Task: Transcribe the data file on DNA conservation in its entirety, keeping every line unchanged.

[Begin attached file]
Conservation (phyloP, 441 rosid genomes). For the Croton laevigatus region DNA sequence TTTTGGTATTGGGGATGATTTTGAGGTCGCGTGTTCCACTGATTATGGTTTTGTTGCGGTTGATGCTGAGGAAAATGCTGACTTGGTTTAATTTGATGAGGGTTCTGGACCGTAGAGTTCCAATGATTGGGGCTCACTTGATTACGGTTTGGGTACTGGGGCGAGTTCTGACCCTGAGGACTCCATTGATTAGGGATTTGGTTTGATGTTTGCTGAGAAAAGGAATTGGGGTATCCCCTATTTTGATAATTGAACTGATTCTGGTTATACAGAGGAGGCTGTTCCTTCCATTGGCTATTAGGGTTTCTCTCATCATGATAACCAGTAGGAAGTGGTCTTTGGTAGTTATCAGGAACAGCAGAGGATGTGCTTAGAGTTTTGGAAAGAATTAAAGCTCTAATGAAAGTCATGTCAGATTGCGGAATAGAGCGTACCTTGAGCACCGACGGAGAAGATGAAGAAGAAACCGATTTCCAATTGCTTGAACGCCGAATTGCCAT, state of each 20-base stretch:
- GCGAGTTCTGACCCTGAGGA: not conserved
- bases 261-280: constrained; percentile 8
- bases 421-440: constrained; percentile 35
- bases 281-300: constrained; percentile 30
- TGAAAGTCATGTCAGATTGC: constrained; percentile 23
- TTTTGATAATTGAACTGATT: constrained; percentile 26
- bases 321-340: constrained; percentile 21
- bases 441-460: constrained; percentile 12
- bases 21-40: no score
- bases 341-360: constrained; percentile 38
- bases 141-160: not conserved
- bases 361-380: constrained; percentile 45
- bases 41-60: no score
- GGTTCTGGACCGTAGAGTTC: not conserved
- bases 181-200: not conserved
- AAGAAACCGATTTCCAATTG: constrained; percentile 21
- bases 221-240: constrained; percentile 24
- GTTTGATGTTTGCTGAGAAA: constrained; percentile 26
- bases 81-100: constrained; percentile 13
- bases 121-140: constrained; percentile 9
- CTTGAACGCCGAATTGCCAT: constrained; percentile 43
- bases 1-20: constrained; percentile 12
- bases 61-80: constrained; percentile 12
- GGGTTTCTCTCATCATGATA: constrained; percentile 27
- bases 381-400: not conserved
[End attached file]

Conservation (phyloP, 441 rosid genomes). For the Croton laevigatus region DNA sequence TTTTGGTATTGGGGATGATTTTGAGGTCGCGTGTTCCACTGATTATGGTTTTGTTGCGGTTGATGCTGAGGAAAATGCTGACTTGGTTTAATTTGATGAGGGTTCTGGACCGTAGAGTTCCAATGATTGGGGCTCACTTGATTACGGTTTGGGTACTGGGGCGAGTTCTGACCCTGAGGACTCCATTGATTAGGGATTTGGTTTGATGTTTGCTGAGAAAAGGAATTGGGGTATCCCCTATTTTGATAATTGAACTGATTCTGGTTATACAGAGGAGGCTGTTCCTTCCATTGGCTATTAGGGTTTCTCTCATCATGATAACCAGTAGGAAGTGGTCTTTGGTAGTTATCAGGAACAGCAGAGGATGTGCTTAGAGTTTTGGAAAGAATTAAAGCTCTAATGAAAGTCATGTCAGATTGCGGAATAGAGCGTACCTTGAGCACCGACGGAGAAGATGAAGAAGAAACCGATTTCCAATTGCTTGAACGCCGAATTGCCAT, state of each 20-base stretch:
- GCGAGTTCTGACCCTGAGGA: not conserved
- bases 261-280: constrained; percentile 8
- bases 421-440: constrained; percentile 35
- bases 281-300: constrained; percentile 30
- TGAAAGTCATGTCAGATTGC: constrained; percentile 23
- TTTTGATAATTGAACTGATT: constrained; percentile 26
- bases 321-340: constrained; percentile 21
- bases 441-460: constrained; percentile 12
- bases 21-40: no score
- bases 341-360: constrained; percentile 38
- bases 141-160: not conserved
- bases 361-380: constrained; percentile 45
- bases 41-60: no score
- GGTTCTGGACCGTAGAGTTC: not conserved
- bases 181-200: not conserved
- AAGAAACCGATTTCCAATTG: constrained; percentile 21
- bases 221-240: constrained; percentile 24
- GTTTGATGTTTGCTGAGAAA: constrained; percentile 26
- bases 81-100: constrained; percentile 13
- bases 121-140: constrained; percentile 9
- CTTGAACGCCGAATTGCCAT: constrained; percentile 43
- bases 1-20: constrained; percentile 12
- bases 61-80: constrained; percentile 12
- GGGTTTCTCTCATCATGATA: constrained; percentile 27
- bases 381-400: not conserved